The future of the right-wing candidate for the presidency of Peru, Keiko Fujimori, oscillates between the presidential chair and the bench of the accused as the final result of the close ballot that faced the leftist approaches Pedro Castillo, whose official count has the country in suspense.
The daughter of jailed former president Alberto Fujimori (1990-2000) looked increasingly close to defeat with 98.3% of polling stations counted, giving her 49.7% of the vote versus 50.2% for her opponent.
The hope to reverse the result unfavorable through challenges to some tables is one of the last cards at his fingertips, a source close to him told AFP.
The paradox is that as the possibility of being the first woman president of Peru recedes, the threatening shadow of a lawsuit for alleged money laundering is growing in a case linked to the Odebrecht scandal, which can sentence her to 30 years and 10 months in prison at the request of the prosecutor.
“There is a lot at stake if she loses, because she will have to evaluate whether to withdraw and the trial will come. I fear that Fujimori is going to dismember,” analyst Augusto Álvarez, a columnist for the newspaper, told AFP. The Republic.
The leftist leader Pedro Castillo was proclaimed the winner of the elections in Peru, although a handful of votes still need to be counted. Photo: AFP
If he wins the presidency, Fujimori will have immunity and she could only be tried after her five-year term ends.
Trial for corruption
In any case, that will not prevent the start of the trial, which also includes her husband, the American Mark Vito Villanella, for whom 22 years and 8 months in prison were requested.
The date to start the oral trial is tied to the electoral outcome, according to judicial sources.
“The dilemma between the presidential chair or the defendant’s bench is complicated because the judicial system is not very reliable, especially if there is an extremist government in power that is going to press for an unjust conviction,” Fernando Rospigliosi told AFP, security advisor during the campaign.
The prosecution even asked to dissolve the Fujimori party, Popular Force, in case a court convicts the right-wing leader.
Popular Force reached 24 seats out of a total of 130 in Congress, which will take office on July 28.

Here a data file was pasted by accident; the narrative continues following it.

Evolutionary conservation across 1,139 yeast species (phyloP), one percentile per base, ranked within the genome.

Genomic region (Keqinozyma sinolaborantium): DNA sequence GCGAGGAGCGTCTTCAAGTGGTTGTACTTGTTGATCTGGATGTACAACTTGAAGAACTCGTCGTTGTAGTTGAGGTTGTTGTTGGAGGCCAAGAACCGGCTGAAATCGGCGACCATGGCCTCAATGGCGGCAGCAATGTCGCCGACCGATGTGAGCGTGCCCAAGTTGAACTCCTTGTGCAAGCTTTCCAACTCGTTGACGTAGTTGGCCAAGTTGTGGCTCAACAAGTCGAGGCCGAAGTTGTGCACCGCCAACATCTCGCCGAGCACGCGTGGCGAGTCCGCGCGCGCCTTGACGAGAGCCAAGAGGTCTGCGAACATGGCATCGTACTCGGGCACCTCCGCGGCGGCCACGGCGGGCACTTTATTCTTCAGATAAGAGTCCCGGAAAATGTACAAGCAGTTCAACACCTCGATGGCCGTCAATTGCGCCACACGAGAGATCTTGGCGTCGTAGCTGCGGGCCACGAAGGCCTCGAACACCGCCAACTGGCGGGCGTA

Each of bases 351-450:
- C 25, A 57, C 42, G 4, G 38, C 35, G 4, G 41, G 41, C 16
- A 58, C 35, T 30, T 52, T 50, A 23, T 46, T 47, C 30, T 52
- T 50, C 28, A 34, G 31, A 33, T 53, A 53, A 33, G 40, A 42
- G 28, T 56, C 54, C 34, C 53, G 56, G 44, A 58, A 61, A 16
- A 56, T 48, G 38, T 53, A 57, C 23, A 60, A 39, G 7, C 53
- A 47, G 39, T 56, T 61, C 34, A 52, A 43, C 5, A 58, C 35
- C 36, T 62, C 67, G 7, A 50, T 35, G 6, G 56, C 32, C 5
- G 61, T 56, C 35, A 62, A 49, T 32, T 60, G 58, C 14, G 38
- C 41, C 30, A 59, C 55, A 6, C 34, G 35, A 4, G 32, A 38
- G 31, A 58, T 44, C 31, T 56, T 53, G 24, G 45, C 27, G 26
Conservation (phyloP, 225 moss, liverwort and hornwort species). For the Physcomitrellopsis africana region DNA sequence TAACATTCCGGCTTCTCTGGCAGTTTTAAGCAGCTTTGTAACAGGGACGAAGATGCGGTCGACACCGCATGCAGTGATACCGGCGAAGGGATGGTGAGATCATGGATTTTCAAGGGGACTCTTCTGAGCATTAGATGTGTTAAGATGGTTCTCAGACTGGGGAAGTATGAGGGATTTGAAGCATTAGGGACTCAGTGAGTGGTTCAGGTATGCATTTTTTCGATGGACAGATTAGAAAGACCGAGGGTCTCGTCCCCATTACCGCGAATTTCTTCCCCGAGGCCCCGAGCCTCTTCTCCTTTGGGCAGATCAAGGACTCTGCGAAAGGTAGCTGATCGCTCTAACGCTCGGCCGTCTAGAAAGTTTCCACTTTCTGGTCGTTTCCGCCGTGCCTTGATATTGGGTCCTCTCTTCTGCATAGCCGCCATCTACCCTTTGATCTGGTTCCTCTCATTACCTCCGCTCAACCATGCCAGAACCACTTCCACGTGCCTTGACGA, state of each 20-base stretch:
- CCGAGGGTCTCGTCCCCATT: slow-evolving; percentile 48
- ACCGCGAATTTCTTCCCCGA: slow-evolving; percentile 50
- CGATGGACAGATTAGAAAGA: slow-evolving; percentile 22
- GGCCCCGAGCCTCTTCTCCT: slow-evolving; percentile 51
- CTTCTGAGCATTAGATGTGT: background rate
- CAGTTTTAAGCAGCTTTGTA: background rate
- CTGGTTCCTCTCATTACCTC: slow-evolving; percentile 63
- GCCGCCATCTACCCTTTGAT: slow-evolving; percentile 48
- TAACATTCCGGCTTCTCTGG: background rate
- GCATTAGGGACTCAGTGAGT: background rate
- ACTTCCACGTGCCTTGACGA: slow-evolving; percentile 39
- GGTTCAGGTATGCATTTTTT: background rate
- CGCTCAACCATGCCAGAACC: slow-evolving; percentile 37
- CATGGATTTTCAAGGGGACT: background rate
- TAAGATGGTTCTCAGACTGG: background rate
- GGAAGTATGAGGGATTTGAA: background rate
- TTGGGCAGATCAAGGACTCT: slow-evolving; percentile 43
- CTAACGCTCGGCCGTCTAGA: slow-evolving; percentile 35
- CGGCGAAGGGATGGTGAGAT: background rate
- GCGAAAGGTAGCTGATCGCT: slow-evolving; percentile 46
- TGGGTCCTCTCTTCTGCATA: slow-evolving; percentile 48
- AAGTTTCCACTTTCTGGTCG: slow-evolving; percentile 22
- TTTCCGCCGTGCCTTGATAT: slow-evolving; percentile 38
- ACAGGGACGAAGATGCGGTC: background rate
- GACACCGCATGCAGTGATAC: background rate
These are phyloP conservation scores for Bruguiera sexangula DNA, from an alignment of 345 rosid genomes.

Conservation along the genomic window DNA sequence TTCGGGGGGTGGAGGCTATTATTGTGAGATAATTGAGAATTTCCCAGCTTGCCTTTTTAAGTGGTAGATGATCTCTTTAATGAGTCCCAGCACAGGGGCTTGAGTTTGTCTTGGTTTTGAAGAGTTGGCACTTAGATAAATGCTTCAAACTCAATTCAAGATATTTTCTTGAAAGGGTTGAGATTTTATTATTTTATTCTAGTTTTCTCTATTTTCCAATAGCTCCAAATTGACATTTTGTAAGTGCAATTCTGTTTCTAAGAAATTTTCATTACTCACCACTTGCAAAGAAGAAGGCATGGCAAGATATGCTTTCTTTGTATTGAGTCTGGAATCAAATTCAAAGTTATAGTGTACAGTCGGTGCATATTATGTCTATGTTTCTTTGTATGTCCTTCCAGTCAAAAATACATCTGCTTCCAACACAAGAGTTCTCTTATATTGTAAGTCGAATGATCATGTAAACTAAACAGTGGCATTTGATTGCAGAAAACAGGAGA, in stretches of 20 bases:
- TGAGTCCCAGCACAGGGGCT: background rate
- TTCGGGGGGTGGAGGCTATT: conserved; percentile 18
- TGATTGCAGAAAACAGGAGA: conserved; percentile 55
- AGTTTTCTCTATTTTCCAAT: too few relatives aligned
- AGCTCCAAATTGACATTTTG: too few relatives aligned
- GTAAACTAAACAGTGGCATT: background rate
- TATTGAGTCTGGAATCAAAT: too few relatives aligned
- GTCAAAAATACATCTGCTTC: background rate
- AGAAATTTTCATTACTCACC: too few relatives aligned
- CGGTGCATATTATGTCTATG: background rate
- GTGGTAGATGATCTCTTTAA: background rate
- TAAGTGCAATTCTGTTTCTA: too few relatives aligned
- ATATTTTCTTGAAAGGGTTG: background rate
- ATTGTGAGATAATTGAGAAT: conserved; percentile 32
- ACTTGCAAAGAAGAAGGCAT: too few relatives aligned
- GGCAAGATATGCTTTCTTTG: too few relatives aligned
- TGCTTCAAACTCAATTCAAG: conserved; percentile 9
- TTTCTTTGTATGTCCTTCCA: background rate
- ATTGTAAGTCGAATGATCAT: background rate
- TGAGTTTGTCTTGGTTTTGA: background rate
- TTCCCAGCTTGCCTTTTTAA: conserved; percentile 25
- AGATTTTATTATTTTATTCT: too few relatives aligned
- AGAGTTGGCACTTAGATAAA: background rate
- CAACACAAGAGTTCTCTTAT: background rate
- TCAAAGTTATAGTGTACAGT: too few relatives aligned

Keiko Fujimori supporters denounce “fraud” in Sunday’s elections in Peru, at a protest in Lima on Tuesday. Photo: AFP
“We already know what is happening in South America, we have already seen what happened in Venezuela, they capture the entire system,” he added, question the autonomy of the judicial system.
The eldest daughter of former President Alberto Fujimori, 46, married with two teenage daughters, was able to apply despite having in her shoe the stone of an accusation by the prosecution for allegedly receiving illegal money from the Brazilian construction company Odebrecht for its 2011 and 2016 campaigns, charges she denies.
Peruvian law prevents those under judicial sentence from running for public office, but not those under investigation by the prosecution.
She has already spent 16 months in preventive detention in the framework of this case, until she was released from prison in May 2020 under the pandemic and a court ruled her from traveling outside of Peru.
The jail hit
Prison and the crisis that hit her monolithic Fuerza Popular party due to the Odebrecht scandal had weakened her.
But he managed to recover for this polarized ballot against teacher and union leader Pedro Castillo.
“We are in a crucial week, with everything played. It has been a traumatic lesson for Keiko Fujimori, without a doubt,” Augusto Alvarez added.
Profile of Keiko Fujimori, the right-wing leader who seeks to reach the presidency of Peru. / AFP
The prosecution that is preparing to take her to trial announced on March 11 that it would ask for a 30-year sentence and 10 months in prison for the alleged crimes of money laundering and obstruction of justice, among others.
In May, Judge Víctor Zuñiga denied him a permit to travel to Ecuador to an international conference on democracy invited by the Peruvian Nobel Prize winner, Mario Vargas Llosa.
The writer supported his candidacy, considering it the “lesser evil” in the face of the danger that Castillo will convert Peru to Venezuela-style socialism.
The judge indicated that he denied permission to reduce the “risk of flight”, which the prosecution fears.
Dark backgrounds for campaigns
After 28 months of investigation with ramifications in Peru and Brazil, the Peruvian prosecutor’s office concluded that Keiko Fujimori financed his 2011 and 2016 campaigns with money from Odebrecht that he did not declare.
The prosecutor in the case, José Domingo Pérez, charged 41 other people for alleged crimes of “organized crime, money laundering, obstruction of justice, false declaration in administrative proceedings.”
At the end of 2019, the prosecution obtained a statement from a former Odebrecht executive, Luiz Eduardo da Rocha Soares, who would have confirmed the contribution of one million dollars from the company to the campaign of the leader of Fuerza Popular in 2011.